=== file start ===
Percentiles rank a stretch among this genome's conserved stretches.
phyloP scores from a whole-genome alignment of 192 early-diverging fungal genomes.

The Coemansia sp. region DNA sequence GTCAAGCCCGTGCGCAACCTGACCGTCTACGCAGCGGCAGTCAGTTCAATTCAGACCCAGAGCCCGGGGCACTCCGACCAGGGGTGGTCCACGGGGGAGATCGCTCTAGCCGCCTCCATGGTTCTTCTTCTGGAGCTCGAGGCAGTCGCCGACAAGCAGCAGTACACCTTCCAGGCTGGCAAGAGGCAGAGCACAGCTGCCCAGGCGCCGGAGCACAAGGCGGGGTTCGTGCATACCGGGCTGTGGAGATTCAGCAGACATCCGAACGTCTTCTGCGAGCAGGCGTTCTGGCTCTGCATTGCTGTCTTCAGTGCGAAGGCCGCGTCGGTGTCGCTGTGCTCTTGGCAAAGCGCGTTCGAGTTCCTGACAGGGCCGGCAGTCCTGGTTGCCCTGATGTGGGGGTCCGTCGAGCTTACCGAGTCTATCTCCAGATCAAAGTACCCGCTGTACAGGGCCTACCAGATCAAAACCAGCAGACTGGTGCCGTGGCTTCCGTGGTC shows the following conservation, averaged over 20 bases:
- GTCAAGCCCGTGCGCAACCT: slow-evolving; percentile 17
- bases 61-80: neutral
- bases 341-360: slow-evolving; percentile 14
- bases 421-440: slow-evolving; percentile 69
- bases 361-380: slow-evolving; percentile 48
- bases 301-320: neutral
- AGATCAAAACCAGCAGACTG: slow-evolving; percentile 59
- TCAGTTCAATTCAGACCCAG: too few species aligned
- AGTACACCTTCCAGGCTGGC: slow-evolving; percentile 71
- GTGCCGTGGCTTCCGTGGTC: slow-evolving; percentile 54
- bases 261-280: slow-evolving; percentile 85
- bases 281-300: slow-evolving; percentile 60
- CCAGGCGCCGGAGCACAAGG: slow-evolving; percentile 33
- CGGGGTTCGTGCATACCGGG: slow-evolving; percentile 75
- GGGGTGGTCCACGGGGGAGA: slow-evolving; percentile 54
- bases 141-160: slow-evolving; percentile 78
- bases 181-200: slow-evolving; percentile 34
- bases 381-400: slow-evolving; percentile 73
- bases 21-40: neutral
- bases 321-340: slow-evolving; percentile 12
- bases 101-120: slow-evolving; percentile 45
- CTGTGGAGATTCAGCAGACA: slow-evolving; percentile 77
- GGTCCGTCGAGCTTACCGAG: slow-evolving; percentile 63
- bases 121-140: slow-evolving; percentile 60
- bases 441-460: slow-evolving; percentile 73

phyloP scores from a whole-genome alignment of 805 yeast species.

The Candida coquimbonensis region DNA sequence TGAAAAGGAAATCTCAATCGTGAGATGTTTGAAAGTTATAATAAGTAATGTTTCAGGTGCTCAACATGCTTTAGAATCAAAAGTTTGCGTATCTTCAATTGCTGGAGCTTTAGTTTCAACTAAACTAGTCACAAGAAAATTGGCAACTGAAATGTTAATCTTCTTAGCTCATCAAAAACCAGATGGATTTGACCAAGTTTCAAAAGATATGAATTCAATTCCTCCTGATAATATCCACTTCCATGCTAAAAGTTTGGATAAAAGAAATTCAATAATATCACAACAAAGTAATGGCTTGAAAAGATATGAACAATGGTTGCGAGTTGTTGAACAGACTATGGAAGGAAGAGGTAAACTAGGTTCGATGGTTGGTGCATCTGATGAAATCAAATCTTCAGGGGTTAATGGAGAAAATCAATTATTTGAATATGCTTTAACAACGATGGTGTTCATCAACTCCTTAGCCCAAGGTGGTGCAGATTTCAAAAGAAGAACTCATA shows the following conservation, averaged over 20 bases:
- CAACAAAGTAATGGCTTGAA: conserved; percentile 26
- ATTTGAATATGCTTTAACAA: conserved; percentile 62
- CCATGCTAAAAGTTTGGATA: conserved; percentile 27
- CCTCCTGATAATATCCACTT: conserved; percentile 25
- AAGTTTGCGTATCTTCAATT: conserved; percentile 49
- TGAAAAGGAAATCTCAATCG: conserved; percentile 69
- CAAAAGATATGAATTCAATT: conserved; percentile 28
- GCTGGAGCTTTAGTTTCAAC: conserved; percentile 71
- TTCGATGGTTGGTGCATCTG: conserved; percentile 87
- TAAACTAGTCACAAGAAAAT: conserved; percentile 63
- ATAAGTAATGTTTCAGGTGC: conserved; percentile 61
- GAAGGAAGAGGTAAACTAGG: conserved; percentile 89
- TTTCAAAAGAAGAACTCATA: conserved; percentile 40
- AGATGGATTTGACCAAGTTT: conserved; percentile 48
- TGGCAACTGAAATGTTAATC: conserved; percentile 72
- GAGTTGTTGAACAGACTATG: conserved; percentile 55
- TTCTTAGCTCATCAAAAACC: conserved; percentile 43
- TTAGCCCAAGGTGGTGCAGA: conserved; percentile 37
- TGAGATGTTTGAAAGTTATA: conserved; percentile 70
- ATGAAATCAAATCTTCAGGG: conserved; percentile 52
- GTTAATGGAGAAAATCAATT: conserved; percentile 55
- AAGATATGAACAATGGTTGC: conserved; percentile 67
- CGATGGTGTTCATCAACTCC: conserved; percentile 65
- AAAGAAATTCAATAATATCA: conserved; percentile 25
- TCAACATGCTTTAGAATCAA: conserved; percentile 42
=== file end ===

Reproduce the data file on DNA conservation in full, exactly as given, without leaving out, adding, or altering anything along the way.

Percentiles rank a stretch among this genome's conserved stretches.
phyloP scores from a whole-genome alignment of 192 early-diverging fungal genomes.

The Coemansia sp. region DNA sequence GTCAAGCCCGTGCGCAACCTGACCGTCTACGCAGCGGCAGTCAGTTCAATTCAGACCCAGAGCCCGGGGCACTCCGACCAGGGGTGGTCCACGGGGGAGATCGCTCTAGCCGCCTCCATGGTTCTTCTTCTGGAGCTCGAGGCAGTCGCCGACAAGCAGCAGTACACCTTCCAGGCTGGCAAGAGGCAGAGCACAGCTGCCCAGGCGCCGGAGCACAAGGCGGGGTTCGTGCATACCGGGCTGTGGAGATTCAGCAGACATCCGAACGTCTTCTGCGAGCAGGCGTTCTGGCTCTGCATTGCTGTCTTCAGTGCGAAGGCCGCGTCGGTGTCGCTGTGCTCTTGGCAAAGCGCGTTCGAGTTCCTGACAGGGCCGGCAGTCCTGGTTGCCCTGATGTGGGGGTCCGTCGAGCTTACCGAGTCTATCTCCAGATCAAAGTACCCGCTGTACAGGGCCTACCAGATCAAAACCAGCAGACTGGTGCCGTGGCTTCCGTGGTC shows the following conservation, averaged over 20 bases:
- GTCAAGCCCGTGCGCAACCT: slow-evolving; percentile 17
- bases 61-80: neutral
- bases 341-360: slow-evolving; percentile 14
- bases 421-440: slow-evolving; percentile 69
- bases 361-380: slow-evolving; percentile 48
- bases 301-320: neutral
- AGATCAAAACCAGCAGACTG: slow-evolving; percentile 59
- TCAGTTCAATTCAGACCCAG: too few species aligned
- AGTACACCTTCCAGGCTGGC: slow-evolving; percentile 71
- GTGCCGTGGCTTCCGTGGTC: slow-evolving; percentile 54
- bases 261-280: slow-evolving; percentile 85
- bases 281-300: slow-evolving; percentile 60
- CCAGGCGCCGGAGCACAAGG: slow-evolving; percentile 33
- CGGGGTTCGTGCATACCGGG: slow-evolving; percentile 75
- GGGGTGGTCCACGGGGGAGA: slow-evolving; percentile 54
- bases 141-160: slow-evolving; percentile 78
- bases 181-200: slow-evolving; percentile 34
- bases 381-400: slow-evolving; percentile 73
- bases 21-40: neutral
- bases 321-340: slow-evolving; percentile 12
- bases 101-120: slow-evolving; percentile 45
- CTGTGGAGATTCAGCAGACA: slow-evolving; percentile 77
- GGTCCGTCGAGCTTACCGAG: slow-evolving; percentile 63
- bases 121-140: slow-evolving; percentile 60
- bases 441-460: slow-evolving; percentile 73

phyloP scores from a whole-genome alignment of 805 yeast species.

The Candida coquimbonensis region DNA sequence TGAAAAGGAAATCTCAATCGTGAGATGTTTGAAAGTTATAATAAGTAATGTTTCAGGTGCTCAACATGCTTTAGAATCAAAAGTTTGCGTATCTTCAATTGCTGGAGCTTTAGTTTCAACTAAACTAGTCACAAGAAAATTGGCAACTGAAATGTTAATCTTCTTAGCTCATCAAAAACCAGATGGATTTGACCAAGTTTCAAAAGATATGAATTCAATTCCTCCTGATAATATCCACTTCCATGCTAAAAGTTTGGATAAAAGAAATTCAATAATATCACAACAAAGTAATGGCTTGAAAAGATATGAACAATGGTTGCGAGTTGTTGAACAGACTATGGAAGGAAGAGGTAAACTAGGTTCGATGGTTGGTGCATCTGATGAAATCAAATCTTCAGGGGTTAATGGAGAAAATCAATTATTTGAATATGCTTTAACAACGATGGTGTTCATCAACTCCTTAGCCCAAGGTGGTGCAGATTTCAAAAGAAGAACTCATA shows the following conservation, averaged over 20 bases:
- CAACAAAGTAATGGCTTGAA: conserved; percentile 26
- ATTTGAATATGCTTTAACAA: conserved; percentile 62
- CCATGCTAAAAGTTTGGATA: conserved; percentile 27
- CCTCCTGATAATATCCACTT: conserved; percentile 25
- AAGTTTGCGTATCTTCAATT: conserved; percentile 49
- TGAAAAGGAAATCTCAATCG: conserved; percentile 69
- CAAAAGATATGAATTCAATT: conserved; percentile 28
- GCTGGAGCTTTAGTTTCAAC: conserved; percentile 71
- TTCGATGGTTGGTGCATCTG: conserved; percentile 87
- TAAACTAGTCACAAGAAAAT: conserved; percentile 63
- ATAAGTAATGTTTCAGGTGC: conserved; percentile 61
- GAAGGAAGAGGTAAACTAGG: conserved; percentile 89
- TTTCAAAAGAAGAACTCATA: conserved; percentile 40
- AGATGGATTTGACCAAGTTT: conserved; percentile 48
- TGGCAACTGAAATGTTAATC: conserved; percentile 72
- GAGTTGTTGAACAGACTATG: conserved; percentile 55
- TTCTTAGCTCATCAAAAACC: conserved; percentile 43
- TTAGCCCAAGGTGGTGCAGA: conserved; percentile 37
- TGAGATGTTTGAAAGTTATA: conserved; percentile 70
- ATGAAATCAAATCTTCAGGG: conserved; percentile 52
- GTTAATGGAGAAAATCAATT: conserved; percentile 55
- AAGATATGAACAATGGTTGC: conserved; percentile 67
- CGATGGTGTTCATCAACTCC: conserved; percentile 65
- AAAGAAATTCAATAATATCA: conserved; percentile 25
- TCAACATGCTTTAGAATCAA: conserved; percentile 42